The Elena Ferrante Exposé: Man Feels Entitled to Woman's Identity, Defends Himself By Calling Her a Liar

by Victoria Barrett

Image via Europa Editions

Image via Europa Editions

Oh, look! A man, this journalist named Claudio Gatti, pursues private information about a person who very plainly prizes her privacy and publishes that information in some kind of worldwide exposé about that woman, and then defends himself by saying that "the lies were hers," that because "she lied about her personal life that she chose to present" in the form of her new "autobiographical" book, readers — and apparently Gatti — "acquire[d] the right to know" who she really is. 

Huh. Where have we heard this before? 

The similarities in invasiveness, entitlement, and utter disregard for a woman's humanity on display here are not even nominally new to anybody who's paying attention. The original report (which we're not going to link, because ugh) exposes the alleged "real" person behind the fictional persona/pen-name Elena Ferrante, author of many books of really good fiction, most notably the Neapolitan quartet including My Brilliant Friend, The Story of a New NameThose Who Leave and Those Who Stay, and The Story of the Lost Child. Her books have sold more than two million copies in the U.S. alone, which sounds like a whole lot of people entitled to the garbage Gatti dug up, including financial and property records and her entire family history. Gatti's claim that he "has acquired a right" to her very identity, with details from that identity used in a circular defense of his actions, sounds a whole lot like a rape defense.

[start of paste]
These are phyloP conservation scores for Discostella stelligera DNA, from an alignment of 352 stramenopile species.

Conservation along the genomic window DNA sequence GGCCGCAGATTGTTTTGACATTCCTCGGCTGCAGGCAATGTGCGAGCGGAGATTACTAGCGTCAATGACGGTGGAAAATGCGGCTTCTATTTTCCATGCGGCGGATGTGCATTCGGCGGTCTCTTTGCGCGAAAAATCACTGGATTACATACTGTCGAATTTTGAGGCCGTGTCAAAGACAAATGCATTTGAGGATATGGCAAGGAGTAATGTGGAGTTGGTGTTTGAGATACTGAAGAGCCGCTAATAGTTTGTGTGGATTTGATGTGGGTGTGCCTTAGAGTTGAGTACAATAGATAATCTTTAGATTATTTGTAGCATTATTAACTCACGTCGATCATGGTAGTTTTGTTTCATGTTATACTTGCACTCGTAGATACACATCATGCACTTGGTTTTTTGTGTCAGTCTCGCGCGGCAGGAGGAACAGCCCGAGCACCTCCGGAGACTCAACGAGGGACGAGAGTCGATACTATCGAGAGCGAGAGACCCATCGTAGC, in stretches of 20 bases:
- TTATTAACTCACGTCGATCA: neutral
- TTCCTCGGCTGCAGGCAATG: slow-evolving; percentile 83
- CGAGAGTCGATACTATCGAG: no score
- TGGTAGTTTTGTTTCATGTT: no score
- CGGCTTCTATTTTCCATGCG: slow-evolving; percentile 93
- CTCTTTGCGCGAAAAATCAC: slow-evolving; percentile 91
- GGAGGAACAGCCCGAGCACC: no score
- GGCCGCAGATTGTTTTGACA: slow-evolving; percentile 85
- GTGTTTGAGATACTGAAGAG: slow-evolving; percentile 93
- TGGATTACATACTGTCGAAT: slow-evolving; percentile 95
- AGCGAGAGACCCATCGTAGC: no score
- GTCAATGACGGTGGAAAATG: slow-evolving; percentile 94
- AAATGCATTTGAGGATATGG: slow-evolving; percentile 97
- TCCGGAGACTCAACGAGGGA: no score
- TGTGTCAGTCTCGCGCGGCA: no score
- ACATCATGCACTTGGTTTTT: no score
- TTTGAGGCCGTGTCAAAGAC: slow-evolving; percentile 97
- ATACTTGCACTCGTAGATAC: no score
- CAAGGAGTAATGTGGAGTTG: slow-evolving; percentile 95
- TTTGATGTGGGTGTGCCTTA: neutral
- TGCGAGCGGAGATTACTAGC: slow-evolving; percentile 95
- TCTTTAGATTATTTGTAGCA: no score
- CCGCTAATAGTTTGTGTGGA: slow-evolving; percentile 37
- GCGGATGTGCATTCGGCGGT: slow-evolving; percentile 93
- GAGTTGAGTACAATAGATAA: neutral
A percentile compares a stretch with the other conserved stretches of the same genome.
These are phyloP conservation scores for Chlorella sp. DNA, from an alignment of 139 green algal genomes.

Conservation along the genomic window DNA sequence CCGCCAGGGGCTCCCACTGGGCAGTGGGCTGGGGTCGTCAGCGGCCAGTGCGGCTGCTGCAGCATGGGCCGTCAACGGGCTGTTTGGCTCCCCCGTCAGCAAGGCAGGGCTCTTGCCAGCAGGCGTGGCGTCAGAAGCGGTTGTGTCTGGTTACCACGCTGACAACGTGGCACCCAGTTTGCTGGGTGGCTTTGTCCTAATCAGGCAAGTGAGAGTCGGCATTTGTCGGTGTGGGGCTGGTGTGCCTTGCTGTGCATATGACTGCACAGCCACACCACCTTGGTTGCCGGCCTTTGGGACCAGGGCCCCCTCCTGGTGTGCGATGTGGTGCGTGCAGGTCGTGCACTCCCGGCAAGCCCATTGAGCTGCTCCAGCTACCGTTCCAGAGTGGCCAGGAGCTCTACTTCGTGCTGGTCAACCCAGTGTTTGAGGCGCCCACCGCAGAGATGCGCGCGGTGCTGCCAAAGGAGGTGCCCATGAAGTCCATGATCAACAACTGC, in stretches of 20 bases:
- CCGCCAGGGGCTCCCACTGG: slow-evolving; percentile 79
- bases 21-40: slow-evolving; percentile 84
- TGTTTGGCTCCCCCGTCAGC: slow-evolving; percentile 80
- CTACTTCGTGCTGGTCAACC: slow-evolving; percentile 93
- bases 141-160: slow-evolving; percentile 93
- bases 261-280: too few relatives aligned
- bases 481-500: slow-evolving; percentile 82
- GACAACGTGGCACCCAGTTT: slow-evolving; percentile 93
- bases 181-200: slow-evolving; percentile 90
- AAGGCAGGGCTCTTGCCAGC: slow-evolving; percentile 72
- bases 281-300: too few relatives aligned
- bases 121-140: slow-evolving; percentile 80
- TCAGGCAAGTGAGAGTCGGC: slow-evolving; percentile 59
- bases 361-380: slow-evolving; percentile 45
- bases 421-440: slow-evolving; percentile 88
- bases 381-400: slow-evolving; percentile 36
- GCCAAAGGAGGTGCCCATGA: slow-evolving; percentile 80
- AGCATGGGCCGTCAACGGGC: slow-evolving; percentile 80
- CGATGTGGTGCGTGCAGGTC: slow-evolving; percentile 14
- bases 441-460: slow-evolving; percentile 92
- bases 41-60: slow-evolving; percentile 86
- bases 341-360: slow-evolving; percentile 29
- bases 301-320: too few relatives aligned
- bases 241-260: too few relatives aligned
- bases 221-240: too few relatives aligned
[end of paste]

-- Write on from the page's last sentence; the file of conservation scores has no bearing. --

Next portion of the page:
Read more: 10 Things I Totally Blame on Feminism

Would a man be unmasked in the same way? Perhaps. People were certainly obsessed with the details of J.D. Salinger's life. And would the literary world be as collectively outraged if Ferrante had been investigated and revealed by a female journalist? Again, maybe so, if only because Ferrante has said that she will continue to write but stop publishing if her identity is made public. But neither of those examples are what happened. What happened was that a man determined that he was entitled to parts of a woman's life that she had explicitly declined to share, availed himself of those parts, and then exposed them to anyone who might be interested in looking. In a world full of men who feel entitled to take whatever they wish from women, whenever they wish to have it, this is a particularly disgusting and sad development. 


Victoria Barrett's fiction and nonfiction have appeared in Glimmer Train, Salon, PANK, and other outlets. She lives and writes in a house full of men and boys (even the pets) and tries not to feel too bad about it.